But he also lays bare the unpleasant truth about working women. For decades, feminists and Hollywood have perpetuated the myth that a woman can have it all — a successful, high-powered career, with time for a loving husband and children, all the while looking glamorous, sexy, and carefree. The reality, however, is that working women today are more stressed, overworked, and underappreciated than they were prior to the women's liberation movement. Pursuing a career carries trade-offs and costs, which usually come at the expense of family and children. A similar dynamic holds true for women wishing to spend more time at home: The result will be less time and less productivity at the office. This book poignantly illustrates why feminism's war on human nature is destined to fail: Instead of chasing the chimera of perfect wage parity between the sexes, women will continue to harbor the natural desire to be devoted mothers and wives.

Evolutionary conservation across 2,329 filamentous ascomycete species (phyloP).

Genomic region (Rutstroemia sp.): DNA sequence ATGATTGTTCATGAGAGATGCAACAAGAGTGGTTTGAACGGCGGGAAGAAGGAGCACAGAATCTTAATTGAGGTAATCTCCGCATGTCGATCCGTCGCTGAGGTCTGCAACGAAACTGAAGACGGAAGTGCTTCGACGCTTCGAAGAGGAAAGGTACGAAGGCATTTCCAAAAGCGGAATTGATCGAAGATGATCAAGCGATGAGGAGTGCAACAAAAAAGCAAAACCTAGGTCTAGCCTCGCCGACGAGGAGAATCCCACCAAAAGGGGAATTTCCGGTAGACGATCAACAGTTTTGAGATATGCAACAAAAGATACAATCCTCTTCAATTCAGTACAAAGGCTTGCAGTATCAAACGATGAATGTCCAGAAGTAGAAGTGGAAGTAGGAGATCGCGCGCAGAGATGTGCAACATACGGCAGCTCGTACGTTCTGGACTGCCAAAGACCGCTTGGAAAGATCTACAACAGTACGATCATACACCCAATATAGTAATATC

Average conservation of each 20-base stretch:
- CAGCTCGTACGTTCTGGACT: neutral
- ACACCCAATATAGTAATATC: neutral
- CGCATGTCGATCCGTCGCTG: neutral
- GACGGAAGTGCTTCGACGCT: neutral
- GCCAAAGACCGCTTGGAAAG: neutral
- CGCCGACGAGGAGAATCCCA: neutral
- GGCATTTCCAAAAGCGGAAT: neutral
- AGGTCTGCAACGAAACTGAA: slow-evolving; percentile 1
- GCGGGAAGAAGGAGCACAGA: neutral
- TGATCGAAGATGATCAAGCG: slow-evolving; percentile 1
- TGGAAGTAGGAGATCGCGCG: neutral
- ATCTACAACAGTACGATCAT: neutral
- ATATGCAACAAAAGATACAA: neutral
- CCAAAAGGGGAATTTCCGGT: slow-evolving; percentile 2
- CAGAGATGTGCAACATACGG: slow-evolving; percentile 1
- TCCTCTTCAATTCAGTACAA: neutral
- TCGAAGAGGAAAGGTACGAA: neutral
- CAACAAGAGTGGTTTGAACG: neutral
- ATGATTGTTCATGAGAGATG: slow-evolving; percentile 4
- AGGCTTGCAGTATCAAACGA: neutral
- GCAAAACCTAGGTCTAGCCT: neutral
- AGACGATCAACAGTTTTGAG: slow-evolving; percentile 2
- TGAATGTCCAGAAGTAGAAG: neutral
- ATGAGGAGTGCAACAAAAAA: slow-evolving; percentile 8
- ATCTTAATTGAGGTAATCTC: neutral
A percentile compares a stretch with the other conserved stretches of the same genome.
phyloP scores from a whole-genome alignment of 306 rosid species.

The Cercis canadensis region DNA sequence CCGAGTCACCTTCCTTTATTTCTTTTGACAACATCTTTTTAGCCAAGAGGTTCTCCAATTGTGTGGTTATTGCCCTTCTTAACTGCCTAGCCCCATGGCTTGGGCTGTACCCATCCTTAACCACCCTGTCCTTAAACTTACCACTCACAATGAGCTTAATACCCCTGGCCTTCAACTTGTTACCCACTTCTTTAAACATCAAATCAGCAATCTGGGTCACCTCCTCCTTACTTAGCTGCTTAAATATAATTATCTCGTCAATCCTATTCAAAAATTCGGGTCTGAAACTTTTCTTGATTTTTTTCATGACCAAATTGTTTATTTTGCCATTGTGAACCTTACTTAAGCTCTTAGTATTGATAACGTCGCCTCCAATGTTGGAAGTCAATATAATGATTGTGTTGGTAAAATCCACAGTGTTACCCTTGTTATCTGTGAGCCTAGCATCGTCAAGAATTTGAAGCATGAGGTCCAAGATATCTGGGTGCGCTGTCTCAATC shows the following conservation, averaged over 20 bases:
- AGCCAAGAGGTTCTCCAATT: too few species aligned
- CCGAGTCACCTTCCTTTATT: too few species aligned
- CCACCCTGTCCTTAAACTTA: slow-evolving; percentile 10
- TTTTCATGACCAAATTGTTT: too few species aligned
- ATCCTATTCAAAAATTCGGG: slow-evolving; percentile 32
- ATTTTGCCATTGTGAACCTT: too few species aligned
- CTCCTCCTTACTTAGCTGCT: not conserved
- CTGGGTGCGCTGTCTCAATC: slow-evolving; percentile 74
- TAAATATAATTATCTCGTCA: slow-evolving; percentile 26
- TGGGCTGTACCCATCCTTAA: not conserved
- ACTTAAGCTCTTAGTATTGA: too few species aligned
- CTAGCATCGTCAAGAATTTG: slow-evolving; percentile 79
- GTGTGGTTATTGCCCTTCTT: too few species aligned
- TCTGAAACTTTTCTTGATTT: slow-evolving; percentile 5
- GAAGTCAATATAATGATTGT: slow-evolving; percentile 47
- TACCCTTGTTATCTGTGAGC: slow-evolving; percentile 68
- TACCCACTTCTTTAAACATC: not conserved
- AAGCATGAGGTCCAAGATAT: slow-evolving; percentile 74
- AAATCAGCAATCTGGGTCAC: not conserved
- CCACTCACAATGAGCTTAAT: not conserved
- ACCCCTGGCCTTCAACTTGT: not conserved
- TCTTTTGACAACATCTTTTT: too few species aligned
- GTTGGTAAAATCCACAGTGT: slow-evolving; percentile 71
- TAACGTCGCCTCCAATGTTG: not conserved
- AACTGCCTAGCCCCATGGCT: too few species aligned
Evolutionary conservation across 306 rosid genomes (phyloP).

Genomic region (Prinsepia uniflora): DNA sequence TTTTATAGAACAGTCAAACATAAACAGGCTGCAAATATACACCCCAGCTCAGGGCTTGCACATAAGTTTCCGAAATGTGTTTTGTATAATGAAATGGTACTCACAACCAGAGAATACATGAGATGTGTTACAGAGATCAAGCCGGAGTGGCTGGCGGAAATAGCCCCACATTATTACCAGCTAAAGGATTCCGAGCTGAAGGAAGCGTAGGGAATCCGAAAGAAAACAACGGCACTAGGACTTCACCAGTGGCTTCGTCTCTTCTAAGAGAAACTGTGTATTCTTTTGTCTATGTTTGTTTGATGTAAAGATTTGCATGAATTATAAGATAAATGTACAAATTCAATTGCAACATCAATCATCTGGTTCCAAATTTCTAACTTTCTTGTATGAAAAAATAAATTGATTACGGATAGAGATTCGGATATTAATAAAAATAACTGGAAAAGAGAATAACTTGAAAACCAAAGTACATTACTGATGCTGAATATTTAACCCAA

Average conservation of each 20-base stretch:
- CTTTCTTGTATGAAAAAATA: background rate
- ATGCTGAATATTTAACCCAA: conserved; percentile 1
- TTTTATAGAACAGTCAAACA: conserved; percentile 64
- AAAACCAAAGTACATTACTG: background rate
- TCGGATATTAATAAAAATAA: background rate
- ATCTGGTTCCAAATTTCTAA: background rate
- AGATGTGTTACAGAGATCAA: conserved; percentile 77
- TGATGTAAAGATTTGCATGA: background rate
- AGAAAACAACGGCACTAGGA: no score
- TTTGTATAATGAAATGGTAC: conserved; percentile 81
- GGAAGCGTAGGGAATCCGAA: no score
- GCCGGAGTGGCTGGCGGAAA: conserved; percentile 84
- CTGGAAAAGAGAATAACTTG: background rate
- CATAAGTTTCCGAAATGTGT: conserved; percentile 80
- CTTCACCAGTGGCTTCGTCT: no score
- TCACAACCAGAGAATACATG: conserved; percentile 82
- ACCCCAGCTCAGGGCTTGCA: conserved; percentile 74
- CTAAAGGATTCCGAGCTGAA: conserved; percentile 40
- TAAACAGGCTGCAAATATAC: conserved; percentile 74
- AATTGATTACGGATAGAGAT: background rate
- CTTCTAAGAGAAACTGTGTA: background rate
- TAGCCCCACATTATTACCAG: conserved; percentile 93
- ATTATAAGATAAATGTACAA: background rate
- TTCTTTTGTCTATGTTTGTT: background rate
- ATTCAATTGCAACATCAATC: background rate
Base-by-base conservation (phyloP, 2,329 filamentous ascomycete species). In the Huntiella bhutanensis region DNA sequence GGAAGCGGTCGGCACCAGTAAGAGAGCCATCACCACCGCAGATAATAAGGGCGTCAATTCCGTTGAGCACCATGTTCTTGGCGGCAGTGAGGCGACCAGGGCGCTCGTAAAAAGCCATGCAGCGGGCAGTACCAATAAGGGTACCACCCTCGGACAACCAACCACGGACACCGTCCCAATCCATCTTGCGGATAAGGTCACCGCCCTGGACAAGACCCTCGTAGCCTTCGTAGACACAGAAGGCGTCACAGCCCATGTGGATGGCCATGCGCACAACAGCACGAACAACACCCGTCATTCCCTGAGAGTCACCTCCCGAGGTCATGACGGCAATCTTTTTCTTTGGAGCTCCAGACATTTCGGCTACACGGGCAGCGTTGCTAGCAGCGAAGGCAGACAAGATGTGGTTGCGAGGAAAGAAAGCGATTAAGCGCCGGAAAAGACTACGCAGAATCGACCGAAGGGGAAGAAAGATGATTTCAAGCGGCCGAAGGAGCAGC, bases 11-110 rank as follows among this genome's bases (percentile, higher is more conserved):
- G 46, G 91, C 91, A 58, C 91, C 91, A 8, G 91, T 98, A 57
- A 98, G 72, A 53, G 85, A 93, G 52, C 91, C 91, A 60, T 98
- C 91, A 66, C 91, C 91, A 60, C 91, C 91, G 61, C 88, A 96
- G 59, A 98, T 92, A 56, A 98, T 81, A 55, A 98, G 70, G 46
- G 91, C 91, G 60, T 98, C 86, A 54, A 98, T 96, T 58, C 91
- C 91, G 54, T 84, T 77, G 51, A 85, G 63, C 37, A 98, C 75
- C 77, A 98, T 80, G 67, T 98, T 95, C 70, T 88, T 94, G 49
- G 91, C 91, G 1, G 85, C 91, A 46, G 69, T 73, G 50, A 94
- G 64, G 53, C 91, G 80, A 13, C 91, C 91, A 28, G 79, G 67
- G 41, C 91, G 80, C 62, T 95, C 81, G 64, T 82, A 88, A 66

This is what caught my attention: that "the natural desire to be devoted mothers and wives" should be taken as a permission to mistreat women in the labor markets. For remember that the latest government study on the wage gap left about half of it unexplained after taking into account the sorts of variables that measure a woman's household duties. But Vuoto doesn't care about this. She is a good foot soldier in the wingnut army, and facts might get in the way.

So I got really interested in what else she might have to tell us, and I found this bit about the dangers of politically aware and voting women:

Although women are a force to be reckoned with their emancipation has not come without a price—something Lake and Conway fail to discuss. Women have rejected the quintessential essence of their being: Their ability to love and be loved. This has undermined the beauty of marriage and the happiness that comes with raising a child. Women may be more successful and influential than ever, but are they truly happier?

Here it is again. The idea that love and equality are not mutually compatible. What must Vuoto's background be to believe this? And why is she still writing speeches and articles? Is she that alone and unloved? If only she could pack it all in and regain the essential feminine of her heart all would be fine.